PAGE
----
April 30 (Bloomberg) -- Codere SA gained more time to negotiate a 1.1 billion-euro ($1.5 billion) debt restructuring deal and avoid seeking full creditor protection.
The Spanish gaming company’s lenders and a majority of bondholders agreed to continue talks for 10 days, Madrid-based Codere said in a statement. It had until today to reach an agreement or start insolvency proceedings after seeking preliminary creditor protection on Jan. 2.
“The company expects to continue the productive discussions with all creditors during the standstill period in order to achieve a consensual restructuring of Codere’s debt,” according to the statement. Creditors also agreed not to demand repayment during this period.
The Martinez Sampedro family is fighting to retain as much control as possible in the company they co-founded in 1980. Codere has reported eight consecutive quarters of losses, with earnings hurt by recessions and higher taxes in its European markets, as well as stricter gambling regulations and smoking bans in Latin America.
About 95 percent of companies that enter insolvency proceedings, known as concurso under Spain’s bankruptcy laws, end up in liquidation, according to the Madrid-based Colegio de Registradores, which tracks company registrations.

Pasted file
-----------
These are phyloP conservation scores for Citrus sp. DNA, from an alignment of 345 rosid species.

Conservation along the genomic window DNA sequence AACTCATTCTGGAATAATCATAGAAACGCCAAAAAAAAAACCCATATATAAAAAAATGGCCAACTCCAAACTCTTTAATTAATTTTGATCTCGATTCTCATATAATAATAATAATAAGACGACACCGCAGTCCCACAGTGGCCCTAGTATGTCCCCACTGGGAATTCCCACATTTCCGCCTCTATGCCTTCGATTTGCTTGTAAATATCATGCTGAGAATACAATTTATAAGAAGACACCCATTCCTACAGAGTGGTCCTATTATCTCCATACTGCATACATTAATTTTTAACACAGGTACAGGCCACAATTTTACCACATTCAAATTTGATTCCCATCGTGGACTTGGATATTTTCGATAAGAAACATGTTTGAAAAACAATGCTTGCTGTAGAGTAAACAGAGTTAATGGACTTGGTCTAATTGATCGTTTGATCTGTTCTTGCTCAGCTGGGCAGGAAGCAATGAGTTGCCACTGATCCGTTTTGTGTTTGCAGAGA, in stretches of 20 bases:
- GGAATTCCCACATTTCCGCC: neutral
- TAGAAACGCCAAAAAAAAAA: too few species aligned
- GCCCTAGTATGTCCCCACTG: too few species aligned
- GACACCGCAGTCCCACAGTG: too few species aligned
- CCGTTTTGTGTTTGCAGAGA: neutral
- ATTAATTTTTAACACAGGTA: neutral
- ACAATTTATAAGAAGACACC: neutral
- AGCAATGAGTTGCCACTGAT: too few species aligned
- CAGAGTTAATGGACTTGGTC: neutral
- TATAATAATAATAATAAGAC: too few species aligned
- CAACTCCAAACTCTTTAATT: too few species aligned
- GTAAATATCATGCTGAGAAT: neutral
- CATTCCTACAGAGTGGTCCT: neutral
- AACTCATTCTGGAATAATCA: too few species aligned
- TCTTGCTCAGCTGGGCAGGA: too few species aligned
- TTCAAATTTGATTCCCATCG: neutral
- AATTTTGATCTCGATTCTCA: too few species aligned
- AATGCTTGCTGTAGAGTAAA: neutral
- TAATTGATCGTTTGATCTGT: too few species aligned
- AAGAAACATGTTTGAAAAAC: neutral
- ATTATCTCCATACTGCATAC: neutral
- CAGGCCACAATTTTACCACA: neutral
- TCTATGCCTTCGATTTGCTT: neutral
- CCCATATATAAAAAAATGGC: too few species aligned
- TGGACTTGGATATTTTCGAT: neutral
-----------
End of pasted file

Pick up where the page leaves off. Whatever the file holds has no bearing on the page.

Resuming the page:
Bondholders represented by Houlihan Lokey last month rejected Codere’s latest restructuring proposal, which included a 5 1/2-year moratorium on bond interest payments and no equity stake for creditors.
The company had previously turned down a bondholder plan that included canceling 365 million euros of the group’s 1 billion euros of bonds in dollars and euros, and injecting as much as 400 million euros of new money. The proposal would have seen creditors receiving 96.8 percent of the company’s equity.
Canyon Capital Partners LLC is among the holders of Codere’s 127.1 million-euro loan. Blackstone Group LP’s GSO Capital Partners LP reduced its holding to about 20 percent in January.
Codere’s $300 million of 9.25 percent bonds rose 0.4 cent today to 44 cents on the dollar, Bloomberg data show. The notes were trading at 73 cents a year ago.
Siblings Jose Antonio Martinez Sampedro, Luis Javier Martinez Sampedro and Encarnacion Martinez Sampedro own 68.5 percent of Codere, according to regulatory filings.
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